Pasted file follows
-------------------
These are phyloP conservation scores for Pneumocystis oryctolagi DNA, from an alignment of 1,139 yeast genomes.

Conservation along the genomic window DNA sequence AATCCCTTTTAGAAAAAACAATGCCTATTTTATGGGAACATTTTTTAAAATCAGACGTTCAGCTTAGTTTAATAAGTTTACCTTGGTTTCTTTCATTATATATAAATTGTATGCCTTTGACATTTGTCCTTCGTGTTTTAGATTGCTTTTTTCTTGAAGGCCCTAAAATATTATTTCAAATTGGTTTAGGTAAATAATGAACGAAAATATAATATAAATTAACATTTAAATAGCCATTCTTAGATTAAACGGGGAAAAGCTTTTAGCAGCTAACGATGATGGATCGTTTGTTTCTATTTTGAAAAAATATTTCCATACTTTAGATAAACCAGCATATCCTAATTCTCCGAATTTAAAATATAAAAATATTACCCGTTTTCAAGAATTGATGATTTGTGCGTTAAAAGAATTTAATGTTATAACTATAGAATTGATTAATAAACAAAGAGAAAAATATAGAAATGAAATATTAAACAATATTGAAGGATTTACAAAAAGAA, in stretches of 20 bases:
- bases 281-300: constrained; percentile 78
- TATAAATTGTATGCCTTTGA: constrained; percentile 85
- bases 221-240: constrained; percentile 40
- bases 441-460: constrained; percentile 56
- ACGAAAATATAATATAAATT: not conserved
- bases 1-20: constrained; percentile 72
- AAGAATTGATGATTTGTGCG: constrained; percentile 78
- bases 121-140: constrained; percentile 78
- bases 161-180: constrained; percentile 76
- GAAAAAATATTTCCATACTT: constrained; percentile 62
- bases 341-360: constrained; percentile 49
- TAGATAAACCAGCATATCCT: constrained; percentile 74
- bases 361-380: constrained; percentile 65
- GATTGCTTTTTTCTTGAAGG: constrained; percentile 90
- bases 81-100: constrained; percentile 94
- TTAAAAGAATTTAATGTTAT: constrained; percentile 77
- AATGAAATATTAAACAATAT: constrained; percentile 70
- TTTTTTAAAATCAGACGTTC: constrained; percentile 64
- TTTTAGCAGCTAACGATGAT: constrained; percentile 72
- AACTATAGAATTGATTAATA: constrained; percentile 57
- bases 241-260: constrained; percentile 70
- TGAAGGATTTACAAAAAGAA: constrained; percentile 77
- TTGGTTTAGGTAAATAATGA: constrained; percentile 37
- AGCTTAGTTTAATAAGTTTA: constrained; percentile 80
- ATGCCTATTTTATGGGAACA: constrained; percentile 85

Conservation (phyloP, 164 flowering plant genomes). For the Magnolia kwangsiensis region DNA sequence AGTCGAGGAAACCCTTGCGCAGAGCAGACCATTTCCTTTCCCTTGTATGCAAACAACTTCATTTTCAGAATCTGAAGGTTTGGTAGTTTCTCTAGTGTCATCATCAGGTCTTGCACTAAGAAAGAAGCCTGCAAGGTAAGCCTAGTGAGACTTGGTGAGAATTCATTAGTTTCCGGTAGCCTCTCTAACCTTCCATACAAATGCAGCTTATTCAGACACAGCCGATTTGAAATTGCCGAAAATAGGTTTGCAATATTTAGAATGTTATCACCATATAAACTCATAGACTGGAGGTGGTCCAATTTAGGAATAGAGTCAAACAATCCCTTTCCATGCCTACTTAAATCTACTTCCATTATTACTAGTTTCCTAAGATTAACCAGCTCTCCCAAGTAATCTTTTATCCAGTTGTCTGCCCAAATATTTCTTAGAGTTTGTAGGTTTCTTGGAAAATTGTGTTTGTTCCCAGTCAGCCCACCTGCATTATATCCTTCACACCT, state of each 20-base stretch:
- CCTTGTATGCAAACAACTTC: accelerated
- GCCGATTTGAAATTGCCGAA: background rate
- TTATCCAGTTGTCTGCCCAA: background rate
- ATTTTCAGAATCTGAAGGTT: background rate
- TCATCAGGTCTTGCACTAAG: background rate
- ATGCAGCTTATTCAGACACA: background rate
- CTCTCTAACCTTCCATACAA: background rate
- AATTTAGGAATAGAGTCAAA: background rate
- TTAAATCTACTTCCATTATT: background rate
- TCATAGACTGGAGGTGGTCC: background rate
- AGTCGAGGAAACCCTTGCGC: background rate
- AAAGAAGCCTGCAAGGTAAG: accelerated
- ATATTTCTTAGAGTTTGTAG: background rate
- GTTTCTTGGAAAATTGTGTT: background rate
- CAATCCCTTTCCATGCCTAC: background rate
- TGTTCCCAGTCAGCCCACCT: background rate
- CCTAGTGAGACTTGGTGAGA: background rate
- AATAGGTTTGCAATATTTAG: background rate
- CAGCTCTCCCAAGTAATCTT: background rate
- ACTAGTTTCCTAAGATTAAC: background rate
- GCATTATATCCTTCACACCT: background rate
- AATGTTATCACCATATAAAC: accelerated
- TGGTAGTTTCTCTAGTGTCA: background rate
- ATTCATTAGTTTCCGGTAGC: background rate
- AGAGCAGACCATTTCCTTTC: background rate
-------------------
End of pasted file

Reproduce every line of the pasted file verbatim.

These are phyloP conservation scores for Pneumocystis oryctolagi DNA, from an alignment of 1,139 yeast genomes.

Conservation along the genomic window DNA sequence AATCCCTTTTAGAAAAAACAATGCCTATTTTATGGGAACATTTTTTAAAATCAGACGTTCAGCTTAGTTTAATAAGTTTACCTTGGTTTCTTTCATTATATATAAATTGTATGCCTTTGACATTTGTCCTTCGTGTTTTAGATTGCTTTTTTCTTGAAGGCCCTAAAATATTATTTCAAATTGGTTTAGGTAAATAATGAACGAAAATATAATATAAATTAACATTTAAATAGCCATTCTTAGATTAAACGGGGAAAAGCTTTTAGCAGCTAACGATGATGGATCGTTTGTTTCTATTTTGAAAAAATATTTCCATACTTTAGATAAACCAGCATATCCTAATTCTCCGAATTTAAAATATAAAAATATTACCCGTTTTCAAGAATTGATGATTTGTGCGTTAAAAGAATTTAATGTTATAACTATAGAATTGATTAATAAACAAAGAGAAAAATATAGAAATGAAATATTAAACAATATTGAAGGATTTACAAAAAGAA, in stretches of 20 bases:
- bases 281-300: constrained; percentile 78
- TATAAATTGTATGCCTTTGA: constrained; percentile 85
- bases 221-240: constrained; percentile 40
- bases 441-460: constrained; percentile 56
- ACGAAAATATAATATAAATT: not conserved
- bases 1-20: constrained; percentile 72
- AAGAATTGATGATTTGTGCG: constrained; percentile 78
- bases 121-140: constrained; percentile 78
- bases 161-180: constrained; percentile 76
- GAAAAAATATTTCCATACTT: constrained; percentile 62
- bases 341-360: constrained; percentile 49
- TAGATAAACCAGCATATCCT: constrained; percentile 74
- bases 361-380: constrained; percentile 65
- GATTGCTTTTTTCTTGAAGG: constrained; percentile 90
- bases 81-100: constrained; percentile 94
- TTAAAAGAATTTAATGTTAT: constrained; percentile 77
- AATGAAATATTAAACAATAT: constrained; percentile 70
- TTTTTTAAAATCAGACGTTC: constrained; percentile 64
- TTTTAGCAGCTAACGATGAT: constrained; percentile 72
- AACTATAGAATTGATTAATA: constrained; percentile 57
- bases 241-260: constrained; percentile 70
- TGAAGGATTTACAAAAAGAA: constrained; percentile 77
- TTGGTTTAGGTAAATAATGA: constrained; percentile 37
- AGCTTAGTTTAATAAGTTTA: constrained; percentile 80
- ATGCCTATTTTATGGGAACA: constrained; percentile 85

Conservation (phyloP, 164 flowering plant genomes). For the Magnolia kwangsiensis region DNA sequence AGTCGAGGAAACCCTTGCGCAGAGCAGACCATTTCCTTTCCCTTGTATGCAAACAACTTCATTTTCAGAATCTGAAGGTTTGGTAGTTTCTCTAGTGTCATCATCAGGTCTTGCACTAAGAAAGAAGCCTGCAAGGTAAGCCTAGTGAGACTTGGTGAGAATTCATTAGTTTCCGGTAGCCTCTCTAACCTTCCATACAAATGCAGCTTATTCAGACACAGCCGATTTGAAATTGCCGAAAATAGGTTTGCAATATTTAGAATGTTATCACCATATAAACTCATAGACTGGAGGTGGTCCAATTTAGGAATAGAGTCAAACAATCCCTTTCCATGCCTACTTAAATCTACTTCCATTATTACTAGTTTCCTAAGATTAACCAGCTCTCCCAAGTAATCTTTTATCCAGTTGTCTGCCCAAATATTTCTTAGAGTTTGTAGGTTTCTTGGAAAATTGTGTTTGTTCCCAGTCAGCCCACCTGCATTATATCCTTCACACCT, state of each 20-base stretch:
- CCTTGTATGCAAACAACTTC: accelerated
- GCCGATTTGAAATTGCCGAA: background rate
- TTATCCAGTTGTCTGCCCAA: background rate
- ATTTTCAGAATCTGAAGGTT: background rate
- TCATCAGGTCTTGCACTAAG: background rate
- ATGCAGCTTATTCAGACACA: background rate
- CTCTCTAACCTTCCATACAA: background rate
- AATTTAGGAATAGAGTCAAA: background rate
- TTAAATCTACTTCCATTATT: background rate
- TCATAGACTGGAGGTGGTCC: background rate
- AGTCGAGGAAACCCTTGCGC: background rate
- AAAGAAGCCTGCAAGGTAAG: accelerated
- ATATTTCTTAGAGTTTGTAG: background rate
- GTTTCTTGGAAAATTGTGTT: background rate
- CAATCCCTTTCCATGCCTAC: background rate
- TGTTCCCAGTCAGCCCACCT: background rate
- CCTAGTGAGACTTGGTGAGA: background rate
- AATAGGTTTGCAATATTTAG: background rate
- CAGCTCTCCCAAGTAATCTT: background rate
- ACTAGTTTCCTAAGATTAAC: background rate
- GCATTATATCCTTCACACCT: background rate
- AATGTTATCACCATATAAAC: accelerated
- TGGTAGTTTCTCTAGTGTCA: background rate
- ATTCATTAGTTTCCGGTAGC: background rate
- AGAGCAGACCATTTCCTTTC: background rate